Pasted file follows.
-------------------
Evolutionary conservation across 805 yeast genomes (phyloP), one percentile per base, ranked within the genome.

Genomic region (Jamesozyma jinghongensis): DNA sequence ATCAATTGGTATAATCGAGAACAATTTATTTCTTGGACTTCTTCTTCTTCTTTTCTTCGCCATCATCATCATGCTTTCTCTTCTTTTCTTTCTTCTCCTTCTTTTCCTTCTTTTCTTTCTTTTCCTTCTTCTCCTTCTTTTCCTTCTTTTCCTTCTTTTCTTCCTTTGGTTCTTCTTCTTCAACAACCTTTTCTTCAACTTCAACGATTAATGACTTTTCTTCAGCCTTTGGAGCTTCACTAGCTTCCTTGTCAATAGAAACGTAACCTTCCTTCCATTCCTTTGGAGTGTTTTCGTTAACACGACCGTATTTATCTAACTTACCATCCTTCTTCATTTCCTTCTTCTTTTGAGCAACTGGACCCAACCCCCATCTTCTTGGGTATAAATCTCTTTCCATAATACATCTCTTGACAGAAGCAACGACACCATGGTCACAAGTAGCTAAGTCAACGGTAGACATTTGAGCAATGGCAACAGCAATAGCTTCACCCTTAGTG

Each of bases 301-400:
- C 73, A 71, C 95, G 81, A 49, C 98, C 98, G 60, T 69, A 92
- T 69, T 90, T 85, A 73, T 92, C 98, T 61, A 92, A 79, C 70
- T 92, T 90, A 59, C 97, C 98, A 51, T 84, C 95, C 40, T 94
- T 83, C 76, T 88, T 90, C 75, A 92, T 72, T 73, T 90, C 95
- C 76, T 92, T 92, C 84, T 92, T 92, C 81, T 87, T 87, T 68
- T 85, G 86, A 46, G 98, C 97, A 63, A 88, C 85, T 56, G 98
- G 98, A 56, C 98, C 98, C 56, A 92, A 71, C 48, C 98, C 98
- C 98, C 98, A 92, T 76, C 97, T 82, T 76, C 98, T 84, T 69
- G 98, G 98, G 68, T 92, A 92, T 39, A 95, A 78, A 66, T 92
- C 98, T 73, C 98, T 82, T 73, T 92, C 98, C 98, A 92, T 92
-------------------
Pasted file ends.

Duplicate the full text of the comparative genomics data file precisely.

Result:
Evolutionary conservation across 805 yeast genomes (phyloP), one percentile per base, ranked within the genome.

Genomic region (Jamesozyma jinghongensis): DNA sequence ATCAATTGGTATAATCGAGAACAATTTATTTCTTGGACTTCTTCTTCTTCTTTTCTTCGCCATCATCATCATGCTTTCTCTTCTTTTCTTTCTTCTCCTTCTTTTCCTTCTTTTCTTTCTTTTCCTTCTTCTCCTTCTTTTCCTTCTTTTCCTTCTTTTCTTCCTTTGGTTCTTCTTCTTCAACAACCTTTTCTTCAACTTCAACGATTAATGACTTTTCTTCAGCCTTTGGAGCTTCACTAGCTTCCTTGTCAATAGAAACGTAACCTTCCTTCCATTCCTTTGGAGTGTTTTCGTTAACACGACCGTATTTATCTAACTTACCATCCTTCTTCATTTCCTTCTTCTTTTGAGCAACTGGACCCAACCCCCATCTTCTTGGGTATAAATCTCTTTCCATAATACATCTCTTGACAGAAGCAACGACACCATGGTCACAAGTAGCTAAGTCAACGGTAGACATTTGAGCAATGGCAACAGCAATAGCTTCACCCTTAGTG

Each of bases 301-400:
- C 73, A 71, C 95, G 81, A 49, C 98, C 98, G 60, T 69, A 92
- T 69, T 90, T 85, A 73, T 92, C 98, T 61, A 92, A 79, C 70
- T 92, T 90, A 59, C 97, C 98, A 51, T 84, C 95, C 40, T 94
- T 83, C 76, T 88, T 90, C 75, A 92, T 72, T 73, T 90, C 95
- C 76, T 92, T 92, C 84, T 92, T 92, C 81, T 87, T 87, T 68
- T 85, G 86, A 46, G 98, C 97, A 63, A 88, C 85, T 56, G 98
- G 98, A 56, C 98, C 98, C 56, A 92, A 71, C 48, C 98, C 98
- C 98, C 98, A 92, T 76, C 97, T 82, T 76, C 98, T 84, T 69
- G 98, G 98, G 68, T 92, A 92, T 39, A 95, A 78, A 66, T 92
- C 98, T 73, C 98, T 82, T 73, T 92, C 98, C 98, A 92, T 92